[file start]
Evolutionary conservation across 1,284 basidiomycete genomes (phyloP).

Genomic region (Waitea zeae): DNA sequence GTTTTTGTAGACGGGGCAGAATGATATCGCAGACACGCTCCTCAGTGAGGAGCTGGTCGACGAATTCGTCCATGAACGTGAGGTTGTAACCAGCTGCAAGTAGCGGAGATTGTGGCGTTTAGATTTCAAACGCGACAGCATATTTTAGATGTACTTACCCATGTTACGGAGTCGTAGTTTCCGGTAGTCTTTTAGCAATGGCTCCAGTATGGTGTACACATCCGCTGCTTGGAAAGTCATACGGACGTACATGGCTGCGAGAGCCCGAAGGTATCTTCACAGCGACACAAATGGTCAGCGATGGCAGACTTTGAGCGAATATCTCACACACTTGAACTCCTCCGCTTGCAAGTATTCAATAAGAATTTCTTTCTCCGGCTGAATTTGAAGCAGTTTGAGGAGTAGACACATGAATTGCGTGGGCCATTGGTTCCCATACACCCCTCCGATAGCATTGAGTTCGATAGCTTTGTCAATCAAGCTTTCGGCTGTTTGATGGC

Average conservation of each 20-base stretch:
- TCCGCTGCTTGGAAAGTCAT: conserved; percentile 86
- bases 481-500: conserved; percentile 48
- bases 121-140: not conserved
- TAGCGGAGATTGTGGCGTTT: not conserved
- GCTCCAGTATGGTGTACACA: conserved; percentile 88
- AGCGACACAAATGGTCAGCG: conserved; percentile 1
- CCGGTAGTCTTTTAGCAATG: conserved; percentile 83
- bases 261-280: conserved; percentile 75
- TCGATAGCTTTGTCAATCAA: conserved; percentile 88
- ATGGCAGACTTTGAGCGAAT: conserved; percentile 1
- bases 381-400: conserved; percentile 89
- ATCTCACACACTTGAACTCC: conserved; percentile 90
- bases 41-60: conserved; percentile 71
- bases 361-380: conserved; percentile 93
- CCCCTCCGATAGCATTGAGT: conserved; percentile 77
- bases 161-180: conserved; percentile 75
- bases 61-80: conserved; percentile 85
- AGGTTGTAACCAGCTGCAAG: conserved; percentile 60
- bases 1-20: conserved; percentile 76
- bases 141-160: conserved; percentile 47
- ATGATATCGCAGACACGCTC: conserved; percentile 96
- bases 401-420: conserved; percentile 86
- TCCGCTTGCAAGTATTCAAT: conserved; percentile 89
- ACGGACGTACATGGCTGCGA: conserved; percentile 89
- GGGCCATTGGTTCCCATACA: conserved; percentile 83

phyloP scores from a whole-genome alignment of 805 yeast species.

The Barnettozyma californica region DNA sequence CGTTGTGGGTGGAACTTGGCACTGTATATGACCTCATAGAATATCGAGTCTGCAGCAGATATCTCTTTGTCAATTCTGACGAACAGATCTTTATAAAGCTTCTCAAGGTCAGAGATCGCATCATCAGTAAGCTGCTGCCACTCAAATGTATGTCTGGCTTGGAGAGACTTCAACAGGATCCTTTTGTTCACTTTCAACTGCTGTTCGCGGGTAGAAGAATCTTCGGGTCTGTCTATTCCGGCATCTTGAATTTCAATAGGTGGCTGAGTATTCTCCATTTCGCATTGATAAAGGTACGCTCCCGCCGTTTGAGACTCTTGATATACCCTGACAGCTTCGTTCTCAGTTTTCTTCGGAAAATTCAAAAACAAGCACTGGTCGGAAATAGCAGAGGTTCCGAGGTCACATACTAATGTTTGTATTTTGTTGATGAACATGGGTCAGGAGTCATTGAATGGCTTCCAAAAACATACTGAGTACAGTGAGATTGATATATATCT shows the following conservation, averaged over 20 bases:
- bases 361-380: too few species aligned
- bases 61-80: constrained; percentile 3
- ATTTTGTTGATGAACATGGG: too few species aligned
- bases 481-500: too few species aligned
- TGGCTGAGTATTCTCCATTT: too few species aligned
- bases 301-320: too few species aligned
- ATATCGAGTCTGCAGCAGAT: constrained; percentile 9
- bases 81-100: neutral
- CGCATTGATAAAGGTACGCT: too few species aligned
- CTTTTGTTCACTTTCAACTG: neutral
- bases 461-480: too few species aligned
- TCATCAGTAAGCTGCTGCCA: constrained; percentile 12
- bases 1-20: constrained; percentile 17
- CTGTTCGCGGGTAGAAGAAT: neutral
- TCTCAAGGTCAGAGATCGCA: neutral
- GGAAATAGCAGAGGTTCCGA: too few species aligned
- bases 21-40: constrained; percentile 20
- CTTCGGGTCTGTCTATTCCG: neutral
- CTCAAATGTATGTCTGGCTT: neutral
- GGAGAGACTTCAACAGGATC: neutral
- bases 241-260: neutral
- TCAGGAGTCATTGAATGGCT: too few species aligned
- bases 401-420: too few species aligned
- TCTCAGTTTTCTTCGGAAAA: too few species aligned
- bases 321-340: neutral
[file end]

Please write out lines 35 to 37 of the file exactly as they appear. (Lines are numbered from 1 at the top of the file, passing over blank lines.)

- TGGCTGAGTATTCTCCATTT: too few species aligned
- bases 301-320: too few species aligned
- ATATCGAGTCTGCAGCAGAT: constrained; percentile 9